Additional file 1: . Mutant rpn1 alleles derived from both the RY2H screen and rational mutagenesis display genetic interactions with mutations in genes that encode ubiquitin receptors intrinsic to the proteasome. Five-fold serial dilutions of cells were plated onto the indicated media. The rpn1 mutants (rpn1*) were plasmid shuffled into an rpn1Δ strain containing either no additional mutations (A) or rpn13Δ (B). AZC refers to 5 mM of the proline analog l-azetidine-2-carboxylic acid (AZC). In panel B, mutations derived from the RY2H screen are indicated with a red box. (PDF 1 MB)

Figure S2

Additional file 2: . Analysis of Ddi1 and Dsk2 association with proteasomes isolated from rpn1-D517A , rpn10-uim rpn1-D571A, and rpn10-uim rpn13-KKD rpn1-D571A mutants. (A) Affinity-purified rpn1-D517A proteasomes contain reduced levels of Ddi1 and Ub conjugates. Levels of UBA-UBL proteins, the lid subunit Rpn12 and polyubiquitin are shown for affinity purified proteasomes (IP) and in the whole cell extract input (WCE). (B) Affinity-purified rpn10-uim rpn1-D517A proteasomes similarly show diminished association of Ddi1 and Ub conjugates compared to rpn10-uim proteasomes. (C) Affinity-purified rpn10-uim rpn13-KKD rpn1-D517A proteasomes contain reduced levels of Ddi1, Dsk2 and Ub conjugates in comparison to proteasomes from an rpn10-uim rpn13-KKD strain. Densitometric quantification of this blot is shown on the right. The amounts of UBL proteins were normalized to Rpn11FLAG and wild type levels were set as 100%. (PDF 728 KB)

Table S1

Additional file 3: . Additional rational Rpn1 mutants used in this study. Supplemental Table S2. S. cerevisiae strains used in this study. Supplemental Table S3. Plasmids used in this study. Supplemental Table S4. Antibodies used in this study (PDF 206 KB)

Figure S3

Additional file 4: . Mutations at Rpn1 residues A418, N549, F565 and G571 render unstable proteasomes Pre1-myc13 tagged proteasomes from strains carrying plasmid borne Rpn1 alleles in an RPN1 null strain, were immunoprecipitated from whole cell extracts and analyzed by immunoblotting with the indicated antibodies. As shown, proteasomes with mutations at residues A418, N549, F565 and G571 exhibit dissociation of the 19S cap with the proteasomal base during immunoprecipitation experiments. (PDF 297 KB)

Figure S4

Additional file 5: . rpn1-D517A mutants exhibit a selective defect in protein degradation. (A) Mutant rpn1-D517A cells degrade the Dsk2 substrate Kre22 with normal kinetics. Strains carrying a plasmid that expressed GST-Kre22 from the GAL1 promoter were grown in raffinose medium and then induced with 2% galactose for three hours. Dextrose was added at time zero to extinguish expression and samples were taken at the indicated time points for immunoblot analysis. Below, cells were plated in five-fold serial dilutions onto either glucosoe or galactose containing medium and monitored for growth after two to three days at 30°C. (B) Mutant rpn1-D517A cells degrade the Ufd1/Rad23/Dsk2 substrate CPY* with normal kinetics in a cycloheximide chase. Cycloheximide was added at time zero and samples were taken at the indicated time points for immunoblot analysis. Equal loading of extracts was confirmed by blotting with an anti-tubulin antibody (lower panel). The quantification of these blots is shown in the right panel. This is a replicate of the experiment shown in Figure 5A. (C) Ufo1 is stabilized in rpn1-D517A and ddi1Δ mutants. Wild type and mutant cells carrying a plasmid that expressed GST-Ufo1 from the GAL1 promoter were grown in raffinose medium and then induced with 2% galactose for 14 h. Dextrose was added at T0 to extinguish expression and samples were taken at the indicated time points and analyzed by immuoblot. Quantification is shown in the right-hand panel. This is a replicate of the experiment shown in Figure 5B (PDF 435 KB)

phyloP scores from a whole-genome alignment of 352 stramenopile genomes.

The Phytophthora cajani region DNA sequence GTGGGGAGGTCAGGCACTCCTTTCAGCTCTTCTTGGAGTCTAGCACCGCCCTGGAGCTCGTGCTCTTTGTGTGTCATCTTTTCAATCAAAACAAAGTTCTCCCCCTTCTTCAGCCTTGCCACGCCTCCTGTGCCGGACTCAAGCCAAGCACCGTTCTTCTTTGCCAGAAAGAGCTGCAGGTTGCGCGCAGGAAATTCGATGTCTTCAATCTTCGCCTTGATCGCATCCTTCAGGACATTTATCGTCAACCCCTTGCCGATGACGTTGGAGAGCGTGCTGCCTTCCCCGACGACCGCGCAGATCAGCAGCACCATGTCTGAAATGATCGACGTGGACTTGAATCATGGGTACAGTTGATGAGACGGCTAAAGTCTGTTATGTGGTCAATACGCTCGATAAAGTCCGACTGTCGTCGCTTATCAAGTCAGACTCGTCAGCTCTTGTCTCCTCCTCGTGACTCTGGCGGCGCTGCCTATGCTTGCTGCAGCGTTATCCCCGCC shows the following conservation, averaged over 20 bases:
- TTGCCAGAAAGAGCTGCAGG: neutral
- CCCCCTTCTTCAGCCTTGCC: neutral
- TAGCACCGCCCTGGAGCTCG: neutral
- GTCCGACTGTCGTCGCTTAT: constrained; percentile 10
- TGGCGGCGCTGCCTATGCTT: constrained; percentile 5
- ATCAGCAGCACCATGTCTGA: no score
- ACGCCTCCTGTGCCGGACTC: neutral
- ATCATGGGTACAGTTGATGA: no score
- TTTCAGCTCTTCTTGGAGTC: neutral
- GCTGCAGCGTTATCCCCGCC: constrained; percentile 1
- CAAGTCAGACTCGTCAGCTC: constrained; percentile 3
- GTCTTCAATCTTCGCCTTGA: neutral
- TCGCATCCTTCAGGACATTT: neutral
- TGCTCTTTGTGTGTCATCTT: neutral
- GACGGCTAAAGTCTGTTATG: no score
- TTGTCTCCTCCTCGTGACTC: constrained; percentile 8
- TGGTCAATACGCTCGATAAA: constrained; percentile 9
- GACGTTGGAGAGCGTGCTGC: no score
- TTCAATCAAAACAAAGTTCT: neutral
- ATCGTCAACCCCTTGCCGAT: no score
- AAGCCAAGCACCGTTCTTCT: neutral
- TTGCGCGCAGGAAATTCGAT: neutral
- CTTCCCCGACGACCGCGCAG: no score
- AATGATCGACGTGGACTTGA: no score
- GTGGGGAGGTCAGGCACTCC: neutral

Authors’ original submitted files for images

Rights and permissions

Reprints and Permissions

About this article

Cite this article

Gomez, T.A., Kolawa, N., Gee, M. et al. Identification of a functional docking site in the Rpn1 LRR domain for the UBA-UBL domain protein Ddi1. BMC Biol 9, 33 (2011).

Download citation


  • Ubiquitin Proteasome System
  • Leucine Rich Repeat Domain
  • D517 Residue
  • Ubiquitin Binding Domain
  • Synthetic Growth Defect